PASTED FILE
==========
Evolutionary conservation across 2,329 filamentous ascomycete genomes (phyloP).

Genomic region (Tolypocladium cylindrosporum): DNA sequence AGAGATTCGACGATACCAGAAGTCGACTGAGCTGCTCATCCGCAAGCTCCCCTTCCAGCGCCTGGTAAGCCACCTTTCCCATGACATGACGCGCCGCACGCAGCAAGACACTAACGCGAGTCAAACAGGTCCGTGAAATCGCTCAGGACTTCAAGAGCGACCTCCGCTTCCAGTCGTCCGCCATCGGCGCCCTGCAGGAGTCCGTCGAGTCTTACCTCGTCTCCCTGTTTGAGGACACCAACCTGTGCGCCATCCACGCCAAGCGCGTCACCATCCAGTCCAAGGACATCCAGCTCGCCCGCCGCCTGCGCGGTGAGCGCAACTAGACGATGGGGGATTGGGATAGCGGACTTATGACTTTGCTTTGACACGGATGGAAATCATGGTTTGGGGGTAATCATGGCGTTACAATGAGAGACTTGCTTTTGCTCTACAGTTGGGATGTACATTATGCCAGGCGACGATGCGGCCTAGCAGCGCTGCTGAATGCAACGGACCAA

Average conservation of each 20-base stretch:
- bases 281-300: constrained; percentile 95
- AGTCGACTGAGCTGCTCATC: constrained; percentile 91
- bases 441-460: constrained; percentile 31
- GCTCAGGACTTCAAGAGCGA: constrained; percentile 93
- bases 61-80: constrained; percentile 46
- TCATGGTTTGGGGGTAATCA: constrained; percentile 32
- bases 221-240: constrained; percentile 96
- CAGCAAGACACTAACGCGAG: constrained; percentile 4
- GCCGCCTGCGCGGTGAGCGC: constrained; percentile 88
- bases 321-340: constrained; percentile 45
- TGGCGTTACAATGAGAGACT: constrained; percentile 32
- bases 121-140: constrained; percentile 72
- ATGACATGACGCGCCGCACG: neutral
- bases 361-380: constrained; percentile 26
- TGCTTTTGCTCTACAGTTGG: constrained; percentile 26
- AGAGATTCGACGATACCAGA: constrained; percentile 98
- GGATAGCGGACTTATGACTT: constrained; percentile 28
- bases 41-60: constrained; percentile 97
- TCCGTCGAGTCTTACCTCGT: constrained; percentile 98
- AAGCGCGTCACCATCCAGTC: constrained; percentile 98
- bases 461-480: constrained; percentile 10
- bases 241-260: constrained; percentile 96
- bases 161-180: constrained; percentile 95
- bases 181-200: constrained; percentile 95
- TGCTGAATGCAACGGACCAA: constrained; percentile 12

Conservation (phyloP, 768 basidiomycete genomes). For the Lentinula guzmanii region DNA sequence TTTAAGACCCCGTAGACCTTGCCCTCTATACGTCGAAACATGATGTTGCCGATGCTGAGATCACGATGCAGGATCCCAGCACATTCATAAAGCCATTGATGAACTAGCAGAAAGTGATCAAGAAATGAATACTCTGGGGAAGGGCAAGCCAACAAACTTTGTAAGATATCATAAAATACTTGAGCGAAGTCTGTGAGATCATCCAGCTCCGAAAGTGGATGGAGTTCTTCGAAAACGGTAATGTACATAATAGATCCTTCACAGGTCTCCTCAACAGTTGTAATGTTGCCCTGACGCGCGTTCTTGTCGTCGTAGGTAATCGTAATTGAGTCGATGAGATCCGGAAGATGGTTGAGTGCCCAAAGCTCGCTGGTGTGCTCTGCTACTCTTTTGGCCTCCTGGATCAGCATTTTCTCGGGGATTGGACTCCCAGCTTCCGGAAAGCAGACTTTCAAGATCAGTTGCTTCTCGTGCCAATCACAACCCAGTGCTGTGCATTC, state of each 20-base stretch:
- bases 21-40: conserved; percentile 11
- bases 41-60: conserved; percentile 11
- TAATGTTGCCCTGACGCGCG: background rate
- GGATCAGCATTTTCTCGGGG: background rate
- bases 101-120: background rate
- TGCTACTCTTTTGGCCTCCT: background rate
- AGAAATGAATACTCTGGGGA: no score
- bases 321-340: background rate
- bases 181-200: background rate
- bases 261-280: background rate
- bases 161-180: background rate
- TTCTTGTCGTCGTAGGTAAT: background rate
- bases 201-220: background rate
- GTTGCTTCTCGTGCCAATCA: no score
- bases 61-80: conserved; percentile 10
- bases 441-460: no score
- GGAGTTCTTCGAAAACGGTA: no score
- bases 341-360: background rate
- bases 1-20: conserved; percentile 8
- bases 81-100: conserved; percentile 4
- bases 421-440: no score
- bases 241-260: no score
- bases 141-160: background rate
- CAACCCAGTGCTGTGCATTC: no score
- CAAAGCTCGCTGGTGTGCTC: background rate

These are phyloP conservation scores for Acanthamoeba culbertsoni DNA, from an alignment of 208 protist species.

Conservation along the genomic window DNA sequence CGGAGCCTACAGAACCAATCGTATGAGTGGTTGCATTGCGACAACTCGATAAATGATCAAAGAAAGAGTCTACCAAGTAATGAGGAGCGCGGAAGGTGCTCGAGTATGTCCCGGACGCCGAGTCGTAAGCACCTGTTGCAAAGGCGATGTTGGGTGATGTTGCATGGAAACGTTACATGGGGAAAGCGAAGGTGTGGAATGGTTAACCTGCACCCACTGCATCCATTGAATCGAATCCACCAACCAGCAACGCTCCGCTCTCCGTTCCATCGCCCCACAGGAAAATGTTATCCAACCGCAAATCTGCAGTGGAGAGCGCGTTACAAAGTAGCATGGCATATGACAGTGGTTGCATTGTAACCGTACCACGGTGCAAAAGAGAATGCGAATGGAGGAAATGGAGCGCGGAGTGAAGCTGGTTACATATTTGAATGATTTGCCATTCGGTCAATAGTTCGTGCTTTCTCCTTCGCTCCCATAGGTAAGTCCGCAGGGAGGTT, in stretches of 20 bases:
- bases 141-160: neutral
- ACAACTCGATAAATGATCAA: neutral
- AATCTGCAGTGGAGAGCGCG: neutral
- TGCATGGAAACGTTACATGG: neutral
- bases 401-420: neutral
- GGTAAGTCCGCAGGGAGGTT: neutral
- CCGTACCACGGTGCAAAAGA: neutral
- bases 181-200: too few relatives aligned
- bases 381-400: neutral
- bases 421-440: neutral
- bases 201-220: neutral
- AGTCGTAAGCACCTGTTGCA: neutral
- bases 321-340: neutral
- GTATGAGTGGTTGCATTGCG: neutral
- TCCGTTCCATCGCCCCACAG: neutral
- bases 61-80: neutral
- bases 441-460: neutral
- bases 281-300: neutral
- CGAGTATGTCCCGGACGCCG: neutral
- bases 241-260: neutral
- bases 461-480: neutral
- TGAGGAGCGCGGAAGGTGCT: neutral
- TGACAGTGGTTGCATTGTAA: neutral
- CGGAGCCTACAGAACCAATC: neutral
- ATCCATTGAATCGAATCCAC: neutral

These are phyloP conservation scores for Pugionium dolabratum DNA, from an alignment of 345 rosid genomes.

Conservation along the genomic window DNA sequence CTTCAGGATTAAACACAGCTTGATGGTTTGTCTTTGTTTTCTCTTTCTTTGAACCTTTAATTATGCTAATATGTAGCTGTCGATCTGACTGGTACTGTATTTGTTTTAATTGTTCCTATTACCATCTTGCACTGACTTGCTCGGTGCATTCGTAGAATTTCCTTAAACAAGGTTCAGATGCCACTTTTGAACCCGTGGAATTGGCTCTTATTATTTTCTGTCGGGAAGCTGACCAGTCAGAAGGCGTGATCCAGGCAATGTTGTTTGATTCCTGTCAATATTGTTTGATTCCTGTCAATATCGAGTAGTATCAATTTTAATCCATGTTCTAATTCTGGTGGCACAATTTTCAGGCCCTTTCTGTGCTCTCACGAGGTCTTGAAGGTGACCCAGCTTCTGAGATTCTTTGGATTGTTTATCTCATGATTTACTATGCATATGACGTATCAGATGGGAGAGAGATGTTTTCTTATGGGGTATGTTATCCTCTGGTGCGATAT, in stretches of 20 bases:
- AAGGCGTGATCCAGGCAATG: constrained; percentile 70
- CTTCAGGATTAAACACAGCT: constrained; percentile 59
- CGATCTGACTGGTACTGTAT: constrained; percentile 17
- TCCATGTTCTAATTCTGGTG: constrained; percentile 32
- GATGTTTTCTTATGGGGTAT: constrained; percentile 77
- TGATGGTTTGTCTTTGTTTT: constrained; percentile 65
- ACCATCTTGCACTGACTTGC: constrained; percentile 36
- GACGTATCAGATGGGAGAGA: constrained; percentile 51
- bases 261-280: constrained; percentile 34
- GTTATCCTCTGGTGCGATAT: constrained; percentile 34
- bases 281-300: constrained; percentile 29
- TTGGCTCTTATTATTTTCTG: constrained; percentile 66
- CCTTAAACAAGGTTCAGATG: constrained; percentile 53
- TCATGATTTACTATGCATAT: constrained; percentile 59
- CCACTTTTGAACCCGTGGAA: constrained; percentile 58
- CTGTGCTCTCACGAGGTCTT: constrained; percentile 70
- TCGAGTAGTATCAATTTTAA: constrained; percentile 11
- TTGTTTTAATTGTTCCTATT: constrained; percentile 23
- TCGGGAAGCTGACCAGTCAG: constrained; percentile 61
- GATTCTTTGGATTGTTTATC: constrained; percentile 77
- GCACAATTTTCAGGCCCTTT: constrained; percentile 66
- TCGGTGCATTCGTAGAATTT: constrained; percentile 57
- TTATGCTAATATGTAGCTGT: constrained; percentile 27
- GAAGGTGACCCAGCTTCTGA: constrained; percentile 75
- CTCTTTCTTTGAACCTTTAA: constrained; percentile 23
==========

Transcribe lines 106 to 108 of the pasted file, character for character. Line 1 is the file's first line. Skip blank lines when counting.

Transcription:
- TTATGCTAATATGTAGCTGT: constrained; percentile 27
- GAAGGTGACCCAGCTTCTGA: constrained; percentile 75
- CTCTTTCTTTGAACCTTTAA: constrained; percentile 23